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William Wordsworth - Yarrow River
William Wordsworth

William Wordsworth  (1770 - 1850)
Portrait by William Shuter (1798)

Romantic poems

Yarrow Unvisited

Yarrow Revisited

The things of reality are far more beautiful
than things of imagination.

  Yarrow Unvisited

From Stirling castle we had seen
The mazy Forth unravelled;
Had trod the banks of Clyde, and Tay,
And with the Tweed had travelled;
And when we came to Clovenford,
Then said my "winsome Marrow ,"
"Whate'er betide, we'll turn aside,
And see the Braes of Yarrow."

"Let Yarrow folk, frae Selkirk town,
Who have been buying, selling,
Go back to Yarrow, 'tis their own;
Each maiden to her dwelling!
On Yarrow's banks let her herons feed,
Hares couch, and rabbits burrow!
But we will downward with the Tweed
Nor turn aside to Yarrow.

"There's Galla Water, Leader Haughs,
Both lying right before us;
And Dryborough, where with chiming Tweed
The lintwhites sing in chorus;
There's pleasant Tiviot-dale, a land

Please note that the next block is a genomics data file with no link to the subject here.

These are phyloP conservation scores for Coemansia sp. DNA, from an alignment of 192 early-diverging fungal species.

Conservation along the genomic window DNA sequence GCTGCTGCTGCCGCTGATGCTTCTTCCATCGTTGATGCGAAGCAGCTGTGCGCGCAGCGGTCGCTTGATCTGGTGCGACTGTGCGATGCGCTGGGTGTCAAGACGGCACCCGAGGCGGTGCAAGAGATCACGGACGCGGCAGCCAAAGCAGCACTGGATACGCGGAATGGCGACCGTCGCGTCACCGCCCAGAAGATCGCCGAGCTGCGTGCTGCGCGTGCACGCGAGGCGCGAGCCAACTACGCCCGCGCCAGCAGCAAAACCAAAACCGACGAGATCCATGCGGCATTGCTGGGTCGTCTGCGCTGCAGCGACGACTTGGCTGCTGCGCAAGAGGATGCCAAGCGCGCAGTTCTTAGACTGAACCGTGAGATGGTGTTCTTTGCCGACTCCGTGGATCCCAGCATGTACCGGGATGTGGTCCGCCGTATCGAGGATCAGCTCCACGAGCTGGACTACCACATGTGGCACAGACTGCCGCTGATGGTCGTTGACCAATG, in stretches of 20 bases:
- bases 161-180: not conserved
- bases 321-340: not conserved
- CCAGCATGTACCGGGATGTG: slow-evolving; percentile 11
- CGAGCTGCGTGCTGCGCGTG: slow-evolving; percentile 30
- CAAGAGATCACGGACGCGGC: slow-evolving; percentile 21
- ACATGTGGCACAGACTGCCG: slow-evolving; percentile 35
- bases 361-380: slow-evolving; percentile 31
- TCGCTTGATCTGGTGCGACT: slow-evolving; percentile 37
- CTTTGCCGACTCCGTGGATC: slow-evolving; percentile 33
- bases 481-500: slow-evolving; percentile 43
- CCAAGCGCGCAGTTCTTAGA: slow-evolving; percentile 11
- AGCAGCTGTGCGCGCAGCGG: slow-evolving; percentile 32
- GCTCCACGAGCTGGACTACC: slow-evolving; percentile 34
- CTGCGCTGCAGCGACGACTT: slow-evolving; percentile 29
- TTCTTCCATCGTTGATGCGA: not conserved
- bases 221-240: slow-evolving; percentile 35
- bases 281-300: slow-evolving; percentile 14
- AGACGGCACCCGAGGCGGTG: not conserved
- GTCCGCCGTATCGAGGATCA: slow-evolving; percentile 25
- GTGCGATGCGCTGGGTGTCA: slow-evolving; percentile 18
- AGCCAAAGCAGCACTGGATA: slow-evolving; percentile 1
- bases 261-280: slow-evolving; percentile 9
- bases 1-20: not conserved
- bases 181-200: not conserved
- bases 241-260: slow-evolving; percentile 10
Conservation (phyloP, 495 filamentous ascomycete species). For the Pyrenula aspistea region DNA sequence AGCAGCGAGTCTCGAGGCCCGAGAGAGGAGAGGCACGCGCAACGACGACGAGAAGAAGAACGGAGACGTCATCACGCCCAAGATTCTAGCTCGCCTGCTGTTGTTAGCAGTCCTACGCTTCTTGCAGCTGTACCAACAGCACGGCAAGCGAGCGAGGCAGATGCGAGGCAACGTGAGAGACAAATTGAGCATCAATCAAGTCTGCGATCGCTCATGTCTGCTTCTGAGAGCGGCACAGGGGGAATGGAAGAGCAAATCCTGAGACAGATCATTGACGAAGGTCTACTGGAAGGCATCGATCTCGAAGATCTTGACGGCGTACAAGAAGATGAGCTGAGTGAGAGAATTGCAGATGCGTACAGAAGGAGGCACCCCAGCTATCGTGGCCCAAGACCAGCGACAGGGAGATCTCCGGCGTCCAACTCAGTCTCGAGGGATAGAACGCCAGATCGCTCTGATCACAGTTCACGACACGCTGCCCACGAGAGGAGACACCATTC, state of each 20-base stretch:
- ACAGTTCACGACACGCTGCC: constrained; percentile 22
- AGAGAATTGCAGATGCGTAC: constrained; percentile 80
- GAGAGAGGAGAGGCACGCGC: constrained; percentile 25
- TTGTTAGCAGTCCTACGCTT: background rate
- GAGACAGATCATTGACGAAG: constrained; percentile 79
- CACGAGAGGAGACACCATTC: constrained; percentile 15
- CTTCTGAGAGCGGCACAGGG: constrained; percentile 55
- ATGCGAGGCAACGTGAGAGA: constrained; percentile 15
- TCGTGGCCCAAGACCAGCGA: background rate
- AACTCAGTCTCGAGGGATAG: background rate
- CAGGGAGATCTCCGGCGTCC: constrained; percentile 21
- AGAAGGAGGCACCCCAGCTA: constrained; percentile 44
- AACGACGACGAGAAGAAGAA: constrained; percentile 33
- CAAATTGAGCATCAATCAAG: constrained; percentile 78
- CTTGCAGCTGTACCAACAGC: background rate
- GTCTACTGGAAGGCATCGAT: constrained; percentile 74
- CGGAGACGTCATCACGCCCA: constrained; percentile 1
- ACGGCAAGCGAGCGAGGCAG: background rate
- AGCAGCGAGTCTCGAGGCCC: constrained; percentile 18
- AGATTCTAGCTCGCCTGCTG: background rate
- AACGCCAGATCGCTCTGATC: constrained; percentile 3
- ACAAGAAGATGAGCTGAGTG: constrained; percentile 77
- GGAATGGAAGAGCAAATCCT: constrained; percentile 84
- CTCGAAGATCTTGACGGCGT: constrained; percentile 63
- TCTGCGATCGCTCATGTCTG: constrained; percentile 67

Made blithe with plough and harrow:
Why throw away a needful day
To go in search of Yarrow?

"What's Yarrow but a river bare,
That glides the dark hills under?
There are a thousand such elsewhere
As worthy of your wonder."
—Strange words they seemed of slight and scorn;
My True-love sighed for sorrow;
And looked me in the face, to think
I thus could speak of Yarrow!

"Oh! green," said I, "are Yarrow's holms,
And sweet is Yarrow flowing!
Fair hangs the apple frae the rock,
But we will leave it growing.
O'er hilly path, and open Strath,
We'll wander Scotland thorough;
But, though so near, we will not turn
Into the dale of Yarrow.

"Let beeves and home-bred kine partake
The sweets of Burn-mill meadow,
The swan on still St. Mary's Lake
Float double, swan and shadow!
We will not see them; will not go,